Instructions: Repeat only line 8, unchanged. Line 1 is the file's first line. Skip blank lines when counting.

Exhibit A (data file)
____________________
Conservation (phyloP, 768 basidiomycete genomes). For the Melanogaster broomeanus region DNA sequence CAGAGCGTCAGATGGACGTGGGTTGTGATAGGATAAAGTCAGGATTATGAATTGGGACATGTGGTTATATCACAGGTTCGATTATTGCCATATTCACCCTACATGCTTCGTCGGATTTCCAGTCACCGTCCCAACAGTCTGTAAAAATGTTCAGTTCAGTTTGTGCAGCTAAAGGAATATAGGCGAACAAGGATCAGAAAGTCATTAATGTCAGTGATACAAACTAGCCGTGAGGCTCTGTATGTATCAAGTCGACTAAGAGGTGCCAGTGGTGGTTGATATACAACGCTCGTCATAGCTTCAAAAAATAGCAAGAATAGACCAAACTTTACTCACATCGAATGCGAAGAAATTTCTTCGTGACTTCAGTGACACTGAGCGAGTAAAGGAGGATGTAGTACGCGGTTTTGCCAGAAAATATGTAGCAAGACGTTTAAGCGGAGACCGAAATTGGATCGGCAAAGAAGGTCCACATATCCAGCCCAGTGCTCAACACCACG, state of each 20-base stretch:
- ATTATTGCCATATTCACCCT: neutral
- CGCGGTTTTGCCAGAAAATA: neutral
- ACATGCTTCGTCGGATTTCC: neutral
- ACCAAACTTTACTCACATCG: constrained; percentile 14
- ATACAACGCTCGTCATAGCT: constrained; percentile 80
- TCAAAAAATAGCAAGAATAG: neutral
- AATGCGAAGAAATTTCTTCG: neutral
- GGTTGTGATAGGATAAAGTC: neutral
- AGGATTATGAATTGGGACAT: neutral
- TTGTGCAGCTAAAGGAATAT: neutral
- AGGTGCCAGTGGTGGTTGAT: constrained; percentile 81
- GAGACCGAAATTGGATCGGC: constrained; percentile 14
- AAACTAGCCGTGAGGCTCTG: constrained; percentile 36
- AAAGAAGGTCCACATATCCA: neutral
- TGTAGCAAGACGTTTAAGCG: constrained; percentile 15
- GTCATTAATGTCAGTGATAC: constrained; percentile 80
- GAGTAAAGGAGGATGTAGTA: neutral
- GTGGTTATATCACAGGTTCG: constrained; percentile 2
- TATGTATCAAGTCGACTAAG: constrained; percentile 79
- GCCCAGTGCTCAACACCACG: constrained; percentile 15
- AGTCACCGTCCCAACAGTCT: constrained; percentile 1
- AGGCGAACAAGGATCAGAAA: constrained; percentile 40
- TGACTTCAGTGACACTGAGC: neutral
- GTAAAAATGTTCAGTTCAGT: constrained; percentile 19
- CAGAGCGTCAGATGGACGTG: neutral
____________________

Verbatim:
- AATGCGAAGAAATTTCTTCG: neutral